by Lucius Shepard
Review by Cathy Green
Night Shade Books Hardcover ISBN/ITEM#: 9781597800730
Date: 15 April 2007 List Price $23.95 Amazon US / Amazon UK / Show Official Info /
Softspoken, the new southern gothic novel from Lucius Shepard opens with Sanie Bullard, wallowing in boredom, sipping a Diet Coke, and staring at the out of date farm supplies company calendar on the refrigerator. Then she hears what we later learn is the Bullard family ghost.
Sanie has been left to her own devices ever since she and her husband Jackson moved back to his family's rural antebellum South Carolina manse so that he could cram for the bar exam without distraction. Unfortunately, Sanie falls into the distraction category. With Jackson locked in his late father's study, his brother Will in his bedroom tripping on peyote and his sister Louise locked in her room hiding from the world, there isn't much for Sanie to do other than dwell on the sorry state of her marriage and to hear what she assumes are the imaginary voices of her bored mind.
Feeling isolated, bored and discontented, Sadie amuses herself by wandering down the road to the local general store and gas station dressed like Daisy Duke and thinking somewhat contemptuous thoughts about the locals. Her first time visiting the store she learns from the proprietor that the Bullards have a reputation that tends towards crazy. She also finds out that three generations of Bullard men have left home as soon as possible, only to return home and never leave after the deaths of their fathers. Rayfield, Jackson's late father, after a long, respected political career in Charleston, is generally thought to have "went strange" immediately upon moving back to the family manor. This is definitely unwelcome news for Sanie.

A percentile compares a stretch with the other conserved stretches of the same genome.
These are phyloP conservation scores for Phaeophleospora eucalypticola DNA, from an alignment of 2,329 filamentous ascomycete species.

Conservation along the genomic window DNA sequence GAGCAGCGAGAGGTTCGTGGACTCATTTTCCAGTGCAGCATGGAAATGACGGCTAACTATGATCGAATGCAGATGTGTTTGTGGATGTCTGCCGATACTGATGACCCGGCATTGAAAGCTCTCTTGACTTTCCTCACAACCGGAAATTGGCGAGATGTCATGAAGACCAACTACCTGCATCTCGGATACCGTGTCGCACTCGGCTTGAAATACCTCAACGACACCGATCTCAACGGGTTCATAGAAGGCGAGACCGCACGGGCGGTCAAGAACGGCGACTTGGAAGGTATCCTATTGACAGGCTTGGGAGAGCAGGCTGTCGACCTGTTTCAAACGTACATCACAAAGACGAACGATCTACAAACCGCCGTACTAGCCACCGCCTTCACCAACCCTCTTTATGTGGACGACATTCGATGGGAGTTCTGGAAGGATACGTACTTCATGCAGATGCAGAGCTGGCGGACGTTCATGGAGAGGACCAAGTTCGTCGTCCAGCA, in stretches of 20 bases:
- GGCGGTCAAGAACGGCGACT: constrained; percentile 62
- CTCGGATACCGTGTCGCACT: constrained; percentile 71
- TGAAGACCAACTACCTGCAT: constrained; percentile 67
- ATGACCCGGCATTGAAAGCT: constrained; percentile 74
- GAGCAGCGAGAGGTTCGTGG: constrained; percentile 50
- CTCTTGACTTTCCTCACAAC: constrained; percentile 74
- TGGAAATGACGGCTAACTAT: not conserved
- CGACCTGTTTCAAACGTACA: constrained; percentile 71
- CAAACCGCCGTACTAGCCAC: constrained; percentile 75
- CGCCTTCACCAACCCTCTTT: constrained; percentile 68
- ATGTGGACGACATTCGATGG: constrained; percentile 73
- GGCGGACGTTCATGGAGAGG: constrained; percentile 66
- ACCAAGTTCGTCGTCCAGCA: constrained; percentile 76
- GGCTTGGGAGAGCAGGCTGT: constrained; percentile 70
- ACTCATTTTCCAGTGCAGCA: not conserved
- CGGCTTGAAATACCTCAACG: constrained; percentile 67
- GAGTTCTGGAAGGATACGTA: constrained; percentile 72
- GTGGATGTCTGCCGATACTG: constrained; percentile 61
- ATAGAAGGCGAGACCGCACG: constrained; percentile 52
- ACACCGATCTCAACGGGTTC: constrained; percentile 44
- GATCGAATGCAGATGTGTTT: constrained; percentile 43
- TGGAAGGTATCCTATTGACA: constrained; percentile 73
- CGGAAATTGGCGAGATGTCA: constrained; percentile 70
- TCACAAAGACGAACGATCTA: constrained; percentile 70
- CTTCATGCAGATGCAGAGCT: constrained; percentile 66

Sanie initially assumed that the voice she had been hearing were the result of boredom or a prank being played upon her by the Bullard siblings. However, while talking with Will, albeit after he has taken eight peyote buttons, she realizes that he can hear the voice as well and learns that the family has a ghost named Wallace. And that Wallace is kind of lame. Sanie attempting to have bitchy conversations with Wallace offer some moments of levity in an otherwise dark book.
Sanie eventually comes to the conclusion that there is more at work than the family ghosts and comes to believe that the house is surrounded by some sort of supernatural vortex of evil that has been growing through the years by feeding on the Bullard family. There's clearly something wrong, but Sanie and Will only see the vortex after taking hallucinogenic drugs, so whether the vortex is an expression of Sanie's psychological state or an actual physical manifestation of evil is up to the reader to decide.
It's certainly possible, to quote Shirley Jackson, that the Bullard ancestral home is one of the houses that was "born bad," but the characters' actions can also be attributed to mental illness, depression and/or a deteriorating marriage. Perhaps it is a combination of the two. Regardless, Softspoken is an interestingly creepy short novel of decay.